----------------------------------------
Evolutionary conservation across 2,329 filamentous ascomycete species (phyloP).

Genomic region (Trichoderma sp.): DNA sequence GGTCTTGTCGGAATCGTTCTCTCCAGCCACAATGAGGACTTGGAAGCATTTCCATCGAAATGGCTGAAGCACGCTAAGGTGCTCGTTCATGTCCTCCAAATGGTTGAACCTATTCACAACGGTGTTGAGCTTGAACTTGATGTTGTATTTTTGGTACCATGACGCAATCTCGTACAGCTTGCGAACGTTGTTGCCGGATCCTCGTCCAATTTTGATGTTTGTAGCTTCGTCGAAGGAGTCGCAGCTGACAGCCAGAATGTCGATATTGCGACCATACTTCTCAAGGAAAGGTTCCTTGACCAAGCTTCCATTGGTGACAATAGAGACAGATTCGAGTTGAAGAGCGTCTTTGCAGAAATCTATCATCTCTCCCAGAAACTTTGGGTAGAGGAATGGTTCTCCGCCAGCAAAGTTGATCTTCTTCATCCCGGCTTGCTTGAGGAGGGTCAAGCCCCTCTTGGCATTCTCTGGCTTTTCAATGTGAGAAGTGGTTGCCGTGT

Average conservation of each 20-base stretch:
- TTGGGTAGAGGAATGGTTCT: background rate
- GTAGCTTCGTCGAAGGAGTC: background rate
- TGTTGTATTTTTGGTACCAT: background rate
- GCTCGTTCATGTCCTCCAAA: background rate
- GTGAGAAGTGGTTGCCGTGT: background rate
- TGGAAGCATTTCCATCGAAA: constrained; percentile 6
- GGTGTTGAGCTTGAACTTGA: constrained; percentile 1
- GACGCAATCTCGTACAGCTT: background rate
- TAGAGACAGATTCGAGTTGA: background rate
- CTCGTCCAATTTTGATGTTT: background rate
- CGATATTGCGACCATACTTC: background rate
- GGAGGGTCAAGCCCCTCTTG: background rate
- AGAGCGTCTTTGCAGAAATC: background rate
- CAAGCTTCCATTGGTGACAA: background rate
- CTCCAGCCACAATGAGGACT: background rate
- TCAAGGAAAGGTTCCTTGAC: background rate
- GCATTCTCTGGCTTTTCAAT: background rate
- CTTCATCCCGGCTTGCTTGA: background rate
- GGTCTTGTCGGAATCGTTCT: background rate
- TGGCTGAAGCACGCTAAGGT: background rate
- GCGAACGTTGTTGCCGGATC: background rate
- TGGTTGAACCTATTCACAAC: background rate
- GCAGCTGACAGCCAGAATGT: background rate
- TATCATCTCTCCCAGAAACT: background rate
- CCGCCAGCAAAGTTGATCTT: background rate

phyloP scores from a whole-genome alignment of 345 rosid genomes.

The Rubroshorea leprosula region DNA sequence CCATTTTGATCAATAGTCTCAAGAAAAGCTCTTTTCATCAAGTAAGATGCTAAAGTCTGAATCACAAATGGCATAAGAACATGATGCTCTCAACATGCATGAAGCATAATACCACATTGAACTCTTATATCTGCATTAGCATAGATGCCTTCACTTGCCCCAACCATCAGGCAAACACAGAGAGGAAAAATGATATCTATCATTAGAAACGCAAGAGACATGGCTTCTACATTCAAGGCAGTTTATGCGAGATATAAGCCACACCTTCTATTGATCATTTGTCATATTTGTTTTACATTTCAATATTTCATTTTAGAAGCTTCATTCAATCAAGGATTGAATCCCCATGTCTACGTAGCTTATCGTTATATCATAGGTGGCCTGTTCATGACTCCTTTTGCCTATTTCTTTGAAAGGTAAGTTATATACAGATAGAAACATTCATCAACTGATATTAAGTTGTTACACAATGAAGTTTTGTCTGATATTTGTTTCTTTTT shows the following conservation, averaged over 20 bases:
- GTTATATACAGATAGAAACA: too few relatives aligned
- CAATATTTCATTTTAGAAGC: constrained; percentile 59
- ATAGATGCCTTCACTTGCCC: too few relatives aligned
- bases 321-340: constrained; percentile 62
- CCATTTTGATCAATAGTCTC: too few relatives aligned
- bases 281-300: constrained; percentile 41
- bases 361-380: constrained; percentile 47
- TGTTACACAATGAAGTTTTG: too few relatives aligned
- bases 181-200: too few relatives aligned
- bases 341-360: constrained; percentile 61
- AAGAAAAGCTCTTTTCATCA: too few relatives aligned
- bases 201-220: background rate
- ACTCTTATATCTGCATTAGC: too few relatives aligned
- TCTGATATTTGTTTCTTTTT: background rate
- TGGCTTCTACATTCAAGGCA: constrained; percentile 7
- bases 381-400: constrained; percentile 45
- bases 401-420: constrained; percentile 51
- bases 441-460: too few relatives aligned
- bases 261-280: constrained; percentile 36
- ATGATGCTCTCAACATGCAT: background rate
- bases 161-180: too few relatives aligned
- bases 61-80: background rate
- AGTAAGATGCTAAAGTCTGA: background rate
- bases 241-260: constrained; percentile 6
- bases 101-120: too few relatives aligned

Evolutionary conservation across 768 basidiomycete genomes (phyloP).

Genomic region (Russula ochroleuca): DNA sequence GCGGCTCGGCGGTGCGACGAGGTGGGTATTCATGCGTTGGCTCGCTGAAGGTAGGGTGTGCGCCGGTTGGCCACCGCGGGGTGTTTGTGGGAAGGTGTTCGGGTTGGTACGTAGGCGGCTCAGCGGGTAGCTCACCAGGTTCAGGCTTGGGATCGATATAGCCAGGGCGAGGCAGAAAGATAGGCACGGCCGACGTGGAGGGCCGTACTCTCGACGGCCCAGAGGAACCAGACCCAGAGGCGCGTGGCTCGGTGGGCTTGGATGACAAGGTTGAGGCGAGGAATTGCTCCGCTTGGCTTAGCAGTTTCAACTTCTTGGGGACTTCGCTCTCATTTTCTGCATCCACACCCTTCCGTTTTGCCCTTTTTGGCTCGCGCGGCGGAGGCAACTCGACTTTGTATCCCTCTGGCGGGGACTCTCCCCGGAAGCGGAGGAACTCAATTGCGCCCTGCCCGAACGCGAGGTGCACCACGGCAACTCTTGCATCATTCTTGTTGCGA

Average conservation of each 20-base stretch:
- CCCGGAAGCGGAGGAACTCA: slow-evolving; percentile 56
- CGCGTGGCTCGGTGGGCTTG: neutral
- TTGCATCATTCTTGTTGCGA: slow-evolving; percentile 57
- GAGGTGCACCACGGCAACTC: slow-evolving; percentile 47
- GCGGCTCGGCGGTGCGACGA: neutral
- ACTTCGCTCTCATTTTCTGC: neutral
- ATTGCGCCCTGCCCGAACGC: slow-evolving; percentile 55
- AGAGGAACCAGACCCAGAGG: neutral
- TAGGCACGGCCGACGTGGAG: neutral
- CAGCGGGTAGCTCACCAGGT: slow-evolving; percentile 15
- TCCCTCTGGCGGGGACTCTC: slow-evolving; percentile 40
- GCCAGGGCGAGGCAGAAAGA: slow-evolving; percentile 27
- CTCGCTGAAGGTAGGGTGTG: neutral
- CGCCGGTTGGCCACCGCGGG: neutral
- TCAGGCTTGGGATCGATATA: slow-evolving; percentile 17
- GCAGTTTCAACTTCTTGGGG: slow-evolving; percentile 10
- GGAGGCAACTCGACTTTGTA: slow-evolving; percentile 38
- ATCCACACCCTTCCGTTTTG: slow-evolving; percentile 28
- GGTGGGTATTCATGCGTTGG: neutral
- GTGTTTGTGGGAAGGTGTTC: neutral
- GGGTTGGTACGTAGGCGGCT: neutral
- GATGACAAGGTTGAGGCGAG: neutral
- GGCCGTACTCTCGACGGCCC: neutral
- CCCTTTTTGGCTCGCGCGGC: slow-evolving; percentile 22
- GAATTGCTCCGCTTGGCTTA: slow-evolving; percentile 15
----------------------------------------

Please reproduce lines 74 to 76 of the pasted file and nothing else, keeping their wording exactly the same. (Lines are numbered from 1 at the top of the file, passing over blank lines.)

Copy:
- GCAGTTTCAACTTCTTGGGG: slow-evolving; percentile 10
- GGAGGCAACTCGACTTTGTA: slow-evolving; percentile 38
- ATCCACACCCTTCCGTTTTG: slow-evolving; percentile 28